Trump, Sanders and the new American populism
These two candidates are shaking up a staid political life. Good.
To many, Donald Trump and Bernie Sanders are polar opposites. To Sanders’ supporters, Trump is a reality-TV billionaire, exactly the type Sanders blames for today’s problems. To Trump’s fans, Sanders is a government-loving socialist, and a wimp who hands over his mic to Black Lives Matter protesters. As Trump says of Sanders: ‘He wants to give away our country, folks. We’re not going to let it happen.’
But Trump and Sanders share much in common. Both come from outside the normal political channels; until recently neither was a member of the party they now seek to represent in the presidential election. Both are channelling disaffection from sections of society, often blue-collar, that have lost faith in government, political parties, business, and other institutions. And both Trump and Sanders are mobilising people on the basis of a populist, anti-elite message.
Today’s new populism in the US – like populist individuals and movements of the past – isn’t bound by the traditional political categories of left and right. As the historian Michael Kazin has noted, populism is ‘more an impulse than an ideology’; it is a ‘flexible mode of persuasion’ that can be employed towards a variety of political ends. In the US, populism has ranged from the small, farmer-based People’s Party of the 1890s and the labour movement of the early-20th century, to George Wallace’s segregationist third-party presidential bid in the 1960s and Ronald Reagan’s overtures to workers in the 1980s.
This latest wave of populism in the US, as represented by Trump and Sanders, is filling a vacuum left by the slow disintegration of the Republican and Democratic parties. Both groups have adopted top-down, technocratic policies, and both are widely viewed as dysfunctional. Populism is also fuelled by a backlash against the political and cultural elite’s apparent disdain for lower-class people, whether it’s President Obama’s dig at people who ‘cling to guns or religion’ or Mitt Romney’s dismissal of the ‘47 per cent’ who are ‘takers’.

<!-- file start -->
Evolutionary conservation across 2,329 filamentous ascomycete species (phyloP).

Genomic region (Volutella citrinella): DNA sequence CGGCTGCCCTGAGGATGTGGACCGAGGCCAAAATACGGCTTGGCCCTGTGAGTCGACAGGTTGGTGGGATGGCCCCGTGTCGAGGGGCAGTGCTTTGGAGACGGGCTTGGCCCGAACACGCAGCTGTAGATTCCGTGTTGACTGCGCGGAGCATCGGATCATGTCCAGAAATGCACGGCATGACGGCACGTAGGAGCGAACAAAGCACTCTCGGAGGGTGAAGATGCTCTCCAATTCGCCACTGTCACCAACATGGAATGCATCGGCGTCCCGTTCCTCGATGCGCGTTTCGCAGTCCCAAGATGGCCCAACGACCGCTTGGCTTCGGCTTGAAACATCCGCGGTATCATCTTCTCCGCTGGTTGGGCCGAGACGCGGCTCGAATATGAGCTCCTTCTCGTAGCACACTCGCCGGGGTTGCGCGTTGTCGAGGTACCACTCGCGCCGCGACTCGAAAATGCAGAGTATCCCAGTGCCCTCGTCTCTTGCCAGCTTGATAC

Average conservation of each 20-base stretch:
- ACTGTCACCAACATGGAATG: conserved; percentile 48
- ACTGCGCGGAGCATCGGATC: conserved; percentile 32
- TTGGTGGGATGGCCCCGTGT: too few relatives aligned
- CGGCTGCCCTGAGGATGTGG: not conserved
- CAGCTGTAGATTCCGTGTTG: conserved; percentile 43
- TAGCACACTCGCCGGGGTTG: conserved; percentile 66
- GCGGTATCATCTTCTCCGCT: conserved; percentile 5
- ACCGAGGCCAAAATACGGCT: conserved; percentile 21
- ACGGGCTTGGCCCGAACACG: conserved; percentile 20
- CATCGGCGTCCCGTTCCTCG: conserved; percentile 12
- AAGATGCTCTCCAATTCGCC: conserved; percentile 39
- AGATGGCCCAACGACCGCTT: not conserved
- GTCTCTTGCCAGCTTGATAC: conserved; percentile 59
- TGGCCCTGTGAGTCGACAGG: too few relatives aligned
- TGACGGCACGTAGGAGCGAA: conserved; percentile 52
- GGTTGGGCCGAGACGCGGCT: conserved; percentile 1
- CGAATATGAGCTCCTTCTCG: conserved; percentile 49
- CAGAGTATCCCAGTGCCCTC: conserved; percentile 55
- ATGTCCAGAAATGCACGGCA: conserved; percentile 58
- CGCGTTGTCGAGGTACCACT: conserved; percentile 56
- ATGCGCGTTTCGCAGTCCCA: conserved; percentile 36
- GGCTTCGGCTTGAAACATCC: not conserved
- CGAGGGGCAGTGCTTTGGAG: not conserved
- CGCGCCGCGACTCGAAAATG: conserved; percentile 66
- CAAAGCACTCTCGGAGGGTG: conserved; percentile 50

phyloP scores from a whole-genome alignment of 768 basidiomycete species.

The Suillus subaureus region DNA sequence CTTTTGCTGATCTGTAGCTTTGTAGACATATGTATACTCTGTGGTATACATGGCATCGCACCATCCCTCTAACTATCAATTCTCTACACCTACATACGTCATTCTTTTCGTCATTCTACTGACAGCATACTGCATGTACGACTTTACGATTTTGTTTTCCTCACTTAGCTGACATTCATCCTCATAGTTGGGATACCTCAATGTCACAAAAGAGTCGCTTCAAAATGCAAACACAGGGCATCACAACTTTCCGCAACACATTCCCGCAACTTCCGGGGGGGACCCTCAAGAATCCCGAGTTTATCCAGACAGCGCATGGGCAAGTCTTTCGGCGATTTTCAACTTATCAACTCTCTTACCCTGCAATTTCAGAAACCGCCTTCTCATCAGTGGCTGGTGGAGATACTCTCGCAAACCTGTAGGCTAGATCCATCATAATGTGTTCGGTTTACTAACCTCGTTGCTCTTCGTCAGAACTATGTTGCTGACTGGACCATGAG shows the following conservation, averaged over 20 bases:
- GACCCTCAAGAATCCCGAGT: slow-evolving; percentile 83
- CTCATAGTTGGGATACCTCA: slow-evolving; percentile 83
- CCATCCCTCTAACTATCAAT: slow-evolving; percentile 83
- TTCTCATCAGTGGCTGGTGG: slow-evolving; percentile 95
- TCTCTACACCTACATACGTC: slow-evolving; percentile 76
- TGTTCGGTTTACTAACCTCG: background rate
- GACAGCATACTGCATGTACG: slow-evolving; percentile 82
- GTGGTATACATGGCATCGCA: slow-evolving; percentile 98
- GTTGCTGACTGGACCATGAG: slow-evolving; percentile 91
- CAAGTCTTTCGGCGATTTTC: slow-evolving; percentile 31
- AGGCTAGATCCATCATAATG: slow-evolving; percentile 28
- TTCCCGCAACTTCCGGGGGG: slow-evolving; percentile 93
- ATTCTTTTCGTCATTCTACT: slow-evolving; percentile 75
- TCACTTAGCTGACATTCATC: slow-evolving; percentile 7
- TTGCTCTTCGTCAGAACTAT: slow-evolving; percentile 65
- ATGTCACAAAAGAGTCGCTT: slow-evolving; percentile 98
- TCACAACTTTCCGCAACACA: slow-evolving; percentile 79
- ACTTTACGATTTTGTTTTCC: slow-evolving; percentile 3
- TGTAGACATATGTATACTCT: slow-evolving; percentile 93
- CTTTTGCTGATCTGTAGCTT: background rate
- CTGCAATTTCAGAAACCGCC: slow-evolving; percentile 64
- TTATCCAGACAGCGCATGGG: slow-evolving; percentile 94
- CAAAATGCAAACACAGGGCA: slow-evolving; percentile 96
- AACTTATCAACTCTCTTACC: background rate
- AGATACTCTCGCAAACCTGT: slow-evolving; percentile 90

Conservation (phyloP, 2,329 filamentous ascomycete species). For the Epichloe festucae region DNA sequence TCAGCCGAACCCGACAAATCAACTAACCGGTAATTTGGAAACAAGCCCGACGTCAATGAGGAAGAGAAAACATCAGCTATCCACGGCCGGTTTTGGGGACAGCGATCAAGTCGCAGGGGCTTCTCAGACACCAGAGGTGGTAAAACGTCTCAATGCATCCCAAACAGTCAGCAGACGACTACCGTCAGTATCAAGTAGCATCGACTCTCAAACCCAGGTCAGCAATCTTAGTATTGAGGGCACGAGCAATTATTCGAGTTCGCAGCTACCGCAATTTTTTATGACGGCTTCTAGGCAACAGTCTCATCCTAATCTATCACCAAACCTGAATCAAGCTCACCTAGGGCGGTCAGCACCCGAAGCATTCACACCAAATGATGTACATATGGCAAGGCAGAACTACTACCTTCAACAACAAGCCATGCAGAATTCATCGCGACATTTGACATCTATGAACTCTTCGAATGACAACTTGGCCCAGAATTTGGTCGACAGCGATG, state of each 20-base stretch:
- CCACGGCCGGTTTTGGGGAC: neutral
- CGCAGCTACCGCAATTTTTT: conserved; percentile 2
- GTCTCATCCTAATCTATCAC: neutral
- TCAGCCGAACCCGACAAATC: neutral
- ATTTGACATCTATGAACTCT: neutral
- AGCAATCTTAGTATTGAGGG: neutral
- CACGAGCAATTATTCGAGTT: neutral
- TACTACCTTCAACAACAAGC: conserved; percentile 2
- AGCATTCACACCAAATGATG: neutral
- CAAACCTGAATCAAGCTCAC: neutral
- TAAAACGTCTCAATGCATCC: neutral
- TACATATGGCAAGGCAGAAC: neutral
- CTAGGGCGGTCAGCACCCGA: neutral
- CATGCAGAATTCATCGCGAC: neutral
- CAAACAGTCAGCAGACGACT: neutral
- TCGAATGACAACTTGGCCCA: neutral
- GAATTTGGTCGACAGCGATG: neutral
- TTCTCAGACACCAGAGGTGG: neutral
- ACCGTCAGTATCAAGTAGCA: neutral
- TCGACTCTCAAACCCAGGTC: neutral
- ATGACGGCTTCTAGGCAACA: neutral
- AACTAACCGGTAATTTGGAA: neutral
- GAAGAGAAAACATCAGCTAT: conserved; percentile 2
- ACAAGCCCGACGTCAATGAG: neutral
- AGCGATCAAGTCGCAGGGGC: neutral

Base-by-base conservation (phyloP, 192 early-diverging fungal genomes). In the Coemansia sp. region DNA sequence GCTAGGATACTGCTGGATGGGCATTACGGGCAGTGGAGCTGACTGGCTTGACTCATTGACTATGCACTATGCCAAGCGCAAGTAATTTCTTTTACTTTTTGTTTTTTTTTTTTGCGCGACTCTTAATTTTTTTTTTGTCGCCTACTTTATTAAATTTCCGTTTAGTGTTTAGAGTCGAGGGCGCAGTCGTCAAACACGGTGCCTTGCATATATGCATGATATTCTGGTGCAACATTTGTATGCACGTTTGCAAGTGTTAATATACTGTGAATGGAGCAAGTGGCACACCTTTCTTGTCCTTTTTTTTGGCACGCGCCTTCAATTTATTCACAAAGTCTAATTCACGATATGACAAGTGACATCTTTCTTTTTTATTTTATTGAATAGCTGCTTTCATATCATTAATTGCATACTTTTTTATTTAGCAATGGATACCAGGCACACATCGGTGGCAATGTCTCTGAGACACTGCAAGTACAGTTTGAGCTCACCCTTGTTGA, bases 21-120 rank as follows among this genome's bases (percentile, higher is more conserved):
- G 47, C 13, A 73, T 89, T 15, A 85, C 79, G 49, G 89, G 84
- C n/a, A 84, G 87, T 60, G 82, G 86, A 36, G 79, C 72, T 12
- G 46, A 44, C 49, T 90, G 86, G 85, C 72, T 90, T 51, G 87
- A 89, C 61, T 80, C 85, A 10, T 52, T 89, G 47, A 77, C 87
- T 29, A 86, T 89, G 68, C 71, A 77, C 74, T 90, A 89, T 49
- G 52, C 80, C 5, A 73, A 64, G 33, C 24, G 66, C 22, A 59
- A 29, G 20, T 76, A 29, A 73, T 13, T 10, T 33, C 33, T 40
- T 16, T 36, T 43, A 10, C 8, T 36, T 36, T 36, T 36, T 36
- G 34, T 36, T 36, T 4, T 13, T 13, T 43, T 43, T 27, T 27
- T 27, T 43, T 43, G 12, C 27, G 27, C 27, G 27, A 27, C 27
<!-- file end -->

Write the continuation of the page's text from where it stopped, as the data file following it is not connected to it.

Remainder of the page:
The new American populism has been more successful than anyone imagined only a few months ago. It is shaking up the old order. What is unusual about today’s populism, from the perspective of US history, is that it is emerging on both the left and right simultaneously. This reveals that populism is now a society-wide phenomenon, and calls into question how meaningful the traditional left-right categories are today. What’s even more striking, considering so-called ‘American exceptionalism’, is that the US version of populism is part of a global trend: Trump has parallels with Nigel Farage of UKIP and Marine Le Pen of Front National; Sanders resembles Jeremy Corbyn of the Labour Party, Syriza in Greece and Podemos in Spain.
The populist tradition has not necessarily supported civil liberties and other aspects of liberalism, and that is also true today. Trump and Sanders share some illiberal features that have often been a negative characteristic of populist individuals and groups.
For example, there has been a tendency for populists to demonise an external ‘Other’ that must be united against and fought, and we see this in both Trump and Sanders. For Trump, that Other is immigrants, as evidenced by his calls to deport 12million people living illegally in the US, to build a wall on the border with Mexico, and to prevent Muslims from entering the US. For Sanders, that Other is Goldman Sachs and Wall Street, who ‘rig’ the game. Sanders’ claim that Wall Street is the root of working people’s pain (while giving a pass to other elites, like the tech and media moguls who support the Democrats) has exposed him to criticism from Hillary Clinton, who has called him a ‘single issue’ candidate. At worst, these calls from Trump and Sanders echo the xenophobia and anti-Semitism of populists of the past.